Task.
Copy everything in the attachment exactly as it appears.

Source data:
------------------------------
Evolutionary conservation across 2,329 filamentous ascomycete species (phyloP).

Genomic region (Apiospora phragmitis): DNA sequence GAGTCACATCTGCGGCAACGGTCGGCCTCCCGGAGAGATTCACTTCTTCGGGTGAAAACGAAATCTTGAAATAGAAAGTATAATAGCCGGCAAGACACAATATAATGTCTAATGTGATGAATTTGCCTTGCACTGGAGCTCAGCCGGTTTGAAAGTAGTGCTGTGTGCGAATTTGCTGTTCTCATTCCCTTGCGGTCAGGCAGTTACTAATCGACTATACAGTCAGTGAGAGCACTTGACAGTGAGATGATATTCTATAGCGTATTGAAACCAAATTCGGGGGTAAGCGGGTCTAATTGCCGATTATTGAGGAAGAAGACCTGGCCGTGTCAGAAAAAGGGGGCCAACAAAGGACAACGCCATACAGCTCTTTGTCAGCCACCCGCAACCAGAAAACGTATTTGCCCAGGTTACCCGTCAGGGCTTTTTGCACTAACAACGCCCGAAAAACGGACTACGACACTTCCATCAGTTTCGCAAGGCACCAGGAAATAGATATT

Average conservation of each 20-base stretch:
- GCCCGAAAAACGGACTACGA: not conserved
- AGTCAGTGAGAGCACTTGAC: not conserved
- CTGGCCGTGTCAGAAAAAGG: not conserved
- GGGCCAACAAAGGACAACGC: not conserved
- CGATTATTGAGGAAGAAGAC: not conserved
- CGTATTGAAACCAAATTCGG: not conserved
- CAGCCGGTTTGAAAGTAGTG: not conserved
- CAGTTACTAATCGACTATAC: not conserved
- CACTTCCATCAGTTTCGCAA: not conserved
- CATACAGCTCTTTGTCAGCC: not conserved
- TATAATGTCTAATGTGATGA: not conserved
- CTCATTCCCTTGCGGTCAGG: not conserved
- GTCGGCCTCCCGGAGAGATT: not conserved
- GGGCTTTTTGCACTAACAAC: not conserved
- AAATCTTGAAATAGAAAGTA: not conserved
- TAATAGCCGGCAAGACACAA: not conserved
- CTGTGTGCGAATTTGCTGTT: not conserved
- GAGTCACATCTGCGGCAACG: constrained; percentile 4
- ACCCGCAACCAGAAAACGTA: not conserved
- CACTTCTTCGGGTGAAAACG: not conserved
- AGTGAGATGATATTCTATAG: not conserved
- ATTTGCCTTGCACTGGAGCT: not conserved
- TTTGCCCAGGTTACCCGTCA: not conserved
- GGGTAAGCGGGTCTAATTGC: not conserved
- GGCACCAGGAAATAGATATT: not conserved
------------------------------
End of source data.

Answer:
Evolutionary conservation across 2,329 filamentous ascomycete species (phyloP).

Genomic region (Apiospora phragmitis): DNA sequence GAGTCACATCTGCGGCAACGGTCGGCCTCCCGGAGAGATTCACTTCTTCGGGTGAAAACGAAATCTTGAAATAGAAAGTATAATAGCCGGCAAGACACAATATAATGTCTAATGTGATGAATTTGCCTTGCACTGGAGCTCAGCCGGTTTGAAAGTAGTGCTGTGTGCGAATTTGCTGTTCTCATTCCCTTGCGGTCAGGCAGTTACTAATCGACTATACAGTCAGTGAGAGCACTTGACAGTGAGATGATATTCTATAGCGTATTGAAACCAAATTCGGGGGTAAGCGGGTCTAATTGCCGATTATTGAGGAAGAAGACCTGGCCGTGTCAGAAAAAGGGGGCCAACAAAGGACAACGCCATACAGCTCTTTGTCAGCCACCCGCAACCAGAAAACGTATTTGCCCAGGTTACCCGTCAGGGCTTTTTGCACTAACAACGCCCGAAAAACGGACTACGACACTTCCATCAGTTTCGCAAGGCACCAGGAAATAGATATT

Average conservation of each 20-base stretch:
- GCCCGAAAAACGGACTACGA: not conserved
- AGTCAGTGAGAGCACTTGAC: not conserved
- CTGGCCGTGTCAGAAAAAGG: not conserved
- GGGCCAACAAAGGACAACGC: not conserved
- CGATTATTGAGGAAGAAGAC: not conserved
- CGTATTGAAACCAAATTCGG: not conserved
- CAGCCGGTTTGAAAGTAGTG: not conserved
- CAGTTACTAATCGACTATAC: not conserved
- CACTTCCATCAGTTTCGCAA: not conserved
- CATACAGCTCTTTGTCAGCC: not conserved
- TATAATGTCTAATGTGATGA: not conserved
- CTCATTCCCTTGCGGTCAGG: not conserved
- GTCGGCCTCCCGGAGAGATT: not conserved
- GGGCTTTTTGCACTAACAAC: not conserved
- AAATCTTGAAATAGAAAGTA: not conserved
- TAATAGCCGGCAAGACACAA: not conserved
- CTGTGTGCGAATTTGCTGTT: not conserved
- GAGTCACATCTGCGGCAACG: constrained; percentile 4
- ACCCGCAACCAGAAAACGTA: not conserved
- CACTTCTTCGGGTGAAAACG: not conserved
- AGTGAGATGATATTCTATAG: not conserved
- ATTTGCCTTGCACTGGAGCT: not conserved
- TTTGCCCAGGTTACCCGTCA: not conserved
- GGGTAAGCGGGTCTAATTGC: not conserved
- GGCACCAGGAAATAGATATT: not conserved